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Lady I never walk into a place I don’t know how to walk out of.  IRA woman Deirdre (Natascha McElhone) assembles a team of ex-special ops men turned mercenaries in Paris to carry out a heist on a briefcase carrying some mysterious material. They include ex-CIA agent Frank (Robert DeNiro), Larry (Skipp Sudduth) and French op Vincent (Jean Reno). They are joined by Englishman Spence (Sean Bean) and German Gregor (Stellan Skarsgaard). Each has a special gift to bring to this party. Spence immediately thinks he knows Frank from somewhere and the narrative die is cast:  as each member of the heist team begins to distrust the other, the body count mounts and this travelogue (through the south of France) speeds at an exhilarating pace with amazing car chases punctuating the stylish action around Arles and Nice. Deirdre meets secretly with fellow IRA op Seamus (Jonathan Pryce) and while she is double-crossing the team their numbers are dwindling at the hands of the Russian mob whose path they cross. Added to the mix is the ice skater Natacha Kirilova (Katharina Witt) whose showcase becomes the venue for the penultimate showdown. J. D. Zeik’s story and screenplay received a major rewrite from David Mamet under the name Richard Weisz and this super smart spy thriller benefits from shrewd juxtaposition of action with gleaming character detail. Add to that beautiful cinematography, some of the best car stunts outside of Bullitt (with Sudduth doing most of his own driving) and spot-on performances and you have a cracking genre entertainment which at the time marked a major comeback for the amazing John Frankenheimer.  The francophile was making a return to the south of France for the first time since French Connection II.  It’s great to see Michael Lonsdale as a fixer whose interest in samurai supplies the story behind the title. The final revelation is both surprising and satisfying. And the contents of that briefcase?  Well you’ve seen enough Hitchcock films to figure it out for yourself. Fantastic stuff, brilliantly directed.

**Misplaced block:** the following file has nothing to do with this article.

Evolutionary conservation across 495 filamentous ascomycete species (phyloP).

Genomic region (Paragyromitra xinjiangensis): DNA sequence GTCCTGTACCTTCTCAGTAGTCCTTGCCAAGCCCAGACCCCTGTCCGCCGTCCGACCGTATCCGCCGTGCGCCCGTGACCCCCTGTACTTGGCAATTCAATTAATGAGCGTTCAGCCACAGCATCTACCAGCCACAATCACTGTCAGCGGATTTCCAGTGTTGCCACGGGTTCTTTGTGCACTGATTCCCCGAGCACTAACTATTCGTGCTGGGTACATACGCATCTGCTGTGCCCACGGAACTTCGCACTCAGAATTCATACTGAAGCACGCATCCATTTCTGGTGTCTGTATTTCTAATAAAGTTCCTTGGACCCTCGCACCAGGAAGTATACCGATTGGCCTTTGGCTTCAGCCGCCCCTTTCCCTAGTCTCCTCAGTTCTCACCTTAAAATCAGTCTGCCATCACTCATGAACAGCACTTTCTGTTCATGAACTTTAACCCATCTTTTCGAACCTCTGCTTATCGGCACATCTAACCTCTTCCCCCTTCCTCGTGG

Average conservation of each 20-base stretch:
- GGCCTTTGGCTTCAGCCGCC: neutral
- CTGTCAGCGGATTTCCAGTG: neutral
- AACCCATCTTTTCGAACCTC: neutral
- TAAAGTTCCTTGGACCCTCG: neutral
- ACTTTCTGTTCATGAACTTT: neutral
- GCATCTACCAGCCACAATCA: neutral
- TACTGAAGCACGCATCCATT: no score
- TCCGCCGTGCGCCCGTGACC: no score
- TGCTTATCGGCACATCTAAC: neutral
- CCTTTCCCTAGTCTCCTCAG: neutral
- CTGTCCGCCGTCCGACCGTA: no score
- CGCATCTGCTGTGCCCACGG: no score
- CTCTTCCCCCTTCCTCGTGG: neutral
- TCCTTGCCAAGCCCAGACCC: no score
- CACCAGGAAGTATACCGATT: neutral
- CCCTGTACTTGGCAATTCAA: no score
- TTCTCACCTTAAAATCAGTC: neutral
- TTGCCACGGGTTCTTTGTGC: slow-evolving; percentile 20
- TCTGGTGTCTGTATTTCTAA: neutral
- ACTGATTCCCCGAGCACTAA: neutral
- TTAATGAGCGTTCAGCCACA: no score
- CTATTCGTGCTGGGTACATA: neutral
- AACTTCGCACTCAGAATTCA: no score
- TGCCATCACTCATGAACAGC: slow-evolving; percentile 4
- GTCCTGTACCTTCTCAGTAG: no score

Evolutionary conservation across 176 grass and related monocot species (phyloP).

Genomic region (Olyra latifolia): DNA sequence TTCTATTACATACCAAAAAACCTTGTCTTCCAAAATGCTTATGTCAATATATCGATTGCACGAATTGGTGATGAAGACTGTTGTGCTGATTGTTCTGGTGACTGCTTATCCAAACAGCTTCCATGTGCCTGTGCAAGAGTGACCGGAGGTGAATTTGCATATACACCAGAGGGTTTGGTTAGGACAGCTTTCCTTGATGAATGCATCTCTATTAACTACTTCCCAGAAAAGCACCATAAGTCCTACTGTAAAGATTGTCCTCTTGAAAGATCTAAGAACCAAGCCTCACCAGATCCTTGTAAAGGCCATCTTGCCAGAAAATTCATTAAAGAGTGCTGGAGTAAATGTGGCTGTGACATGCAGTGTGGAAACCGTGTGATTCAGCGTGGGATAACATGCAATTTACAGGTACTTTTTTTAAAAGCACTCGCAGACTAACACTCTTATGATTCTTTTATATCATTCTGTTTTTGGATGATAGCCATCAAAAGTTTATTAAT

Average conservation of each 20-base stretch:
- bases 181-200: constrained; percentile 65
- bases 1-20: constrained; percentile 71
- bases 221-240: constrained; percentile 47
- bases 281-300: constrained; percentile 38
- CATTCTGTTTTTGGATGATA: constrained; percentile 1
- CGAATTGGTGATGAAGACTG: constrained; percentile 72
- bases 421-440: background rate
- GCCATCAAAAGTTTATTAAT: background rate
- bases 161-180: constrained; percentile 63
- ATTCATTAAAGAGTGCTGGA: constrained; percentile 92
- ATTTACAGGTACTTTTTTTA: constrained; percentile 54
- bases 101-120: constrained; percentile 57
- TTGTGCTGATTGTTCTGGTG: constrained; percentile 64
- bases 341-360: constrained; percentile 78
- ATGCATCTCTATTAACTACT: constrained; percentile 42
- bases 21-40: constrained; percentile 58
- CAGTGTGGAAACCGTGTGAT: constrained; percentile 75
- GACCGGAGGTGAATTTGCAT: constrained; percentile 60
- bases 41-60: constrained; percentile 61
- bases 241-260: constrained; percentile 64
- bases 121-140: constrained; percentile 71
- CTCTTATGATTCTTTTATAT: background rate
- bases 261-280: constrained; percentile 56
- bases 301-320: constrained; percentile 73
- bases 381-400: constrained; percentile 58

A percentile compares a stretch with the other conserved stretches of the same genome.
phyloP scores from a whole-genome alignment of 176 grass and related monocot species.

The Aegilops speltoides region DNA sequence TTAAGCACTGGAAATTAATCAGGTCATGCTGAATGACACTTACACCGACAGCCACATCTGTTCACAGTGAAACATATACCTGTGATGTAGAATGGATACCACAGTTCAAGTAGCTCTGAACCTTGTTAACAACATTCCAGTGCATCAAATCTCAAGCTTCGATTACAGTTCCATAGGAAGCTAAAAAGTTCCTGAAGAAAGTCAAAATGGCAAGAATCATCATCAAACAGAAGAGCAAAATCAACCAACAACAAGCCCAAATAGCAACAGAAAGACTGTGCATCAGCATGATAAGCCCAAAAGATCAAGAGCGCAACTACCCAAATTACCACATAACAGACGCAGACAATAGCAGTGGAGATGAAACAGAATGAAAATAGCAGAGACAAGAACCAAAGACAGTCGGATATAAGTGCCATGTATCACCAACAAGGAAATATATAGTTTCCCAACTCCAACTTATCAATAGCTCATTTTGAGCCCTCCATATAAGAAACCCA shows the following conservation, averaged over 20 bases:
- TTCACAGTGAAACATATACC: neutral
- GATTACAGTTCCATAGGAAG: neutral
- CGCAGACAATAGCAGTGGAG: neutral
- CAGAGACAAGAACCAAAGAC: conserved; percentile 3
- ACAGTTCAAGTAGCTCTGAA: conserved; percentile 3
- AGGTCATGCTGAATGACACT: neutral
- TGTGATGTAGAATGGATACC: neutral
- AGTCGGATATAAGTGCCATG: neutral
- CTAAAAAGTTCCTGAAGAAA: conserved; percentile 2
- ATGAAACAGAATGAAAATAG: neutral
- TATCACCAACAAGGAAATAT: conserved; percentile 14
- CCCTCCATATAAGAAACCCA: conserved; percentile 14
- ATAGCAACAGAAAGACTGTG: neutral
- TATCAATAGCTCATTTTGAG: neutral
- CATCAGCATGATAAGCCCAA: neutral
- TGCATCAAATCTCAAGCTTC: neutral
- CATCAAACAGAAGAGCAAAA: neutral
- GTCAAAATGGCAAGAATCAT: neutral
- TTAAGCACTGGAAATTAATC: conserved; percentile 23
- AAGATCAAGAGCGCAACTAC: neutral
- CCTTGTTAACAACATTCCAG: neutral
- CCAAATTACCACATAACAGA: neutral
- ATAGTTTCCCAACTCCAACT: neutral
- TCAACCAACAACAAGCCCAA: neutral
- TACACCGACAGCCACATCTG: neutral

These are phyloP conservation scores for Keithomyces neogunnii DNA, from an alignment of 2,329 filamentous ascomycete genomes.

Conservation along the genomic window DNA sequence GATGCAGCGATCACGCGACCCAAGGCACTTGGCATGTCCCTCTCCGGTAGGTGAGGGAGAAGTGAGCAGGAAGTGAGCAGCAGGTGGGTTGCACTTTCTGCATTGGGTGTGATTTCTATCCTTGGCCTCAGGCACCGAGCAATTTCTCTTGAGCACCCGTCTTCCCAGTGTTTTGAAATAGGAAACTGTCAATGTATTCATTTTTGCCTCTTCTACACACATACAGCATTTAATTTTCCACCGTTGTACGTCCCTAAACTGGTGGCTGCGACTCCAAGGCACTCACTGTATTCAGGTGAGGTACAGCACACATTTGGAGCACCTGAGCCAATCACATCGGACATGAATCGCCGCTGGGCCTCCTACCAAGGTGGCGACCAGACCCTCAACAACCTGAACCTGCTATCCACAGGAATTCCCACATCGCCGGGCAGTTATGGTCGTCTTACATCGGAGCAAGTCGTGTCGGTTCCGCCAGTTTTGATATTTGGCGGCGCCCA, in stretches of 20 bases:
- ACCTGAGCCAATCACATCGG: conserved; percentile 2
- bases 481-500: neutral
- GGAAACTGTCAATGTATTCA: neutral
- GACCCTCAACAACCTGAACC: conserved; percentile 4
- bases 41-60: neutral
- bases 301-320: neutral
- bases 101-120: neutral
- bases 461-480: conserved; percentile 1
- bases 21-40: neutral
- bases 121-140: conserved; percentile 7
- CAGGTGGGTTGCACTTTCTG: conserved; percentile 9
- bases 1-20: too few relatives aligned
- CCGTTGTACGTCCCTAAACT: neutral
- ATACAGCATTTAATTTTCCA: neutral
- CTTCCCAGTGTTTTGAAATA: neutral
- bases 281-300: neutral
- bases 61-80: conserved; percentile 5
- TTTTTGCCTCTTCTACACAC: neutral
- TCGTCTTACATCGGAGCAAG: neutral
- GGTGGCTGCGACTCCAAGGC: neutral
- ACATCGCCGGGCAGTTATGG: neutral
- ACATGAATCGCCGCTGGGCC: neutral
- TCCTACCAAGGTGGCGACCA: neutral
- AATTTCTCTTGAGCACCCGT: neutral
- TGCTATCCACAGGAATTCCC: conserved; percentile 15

Live By Night (2016)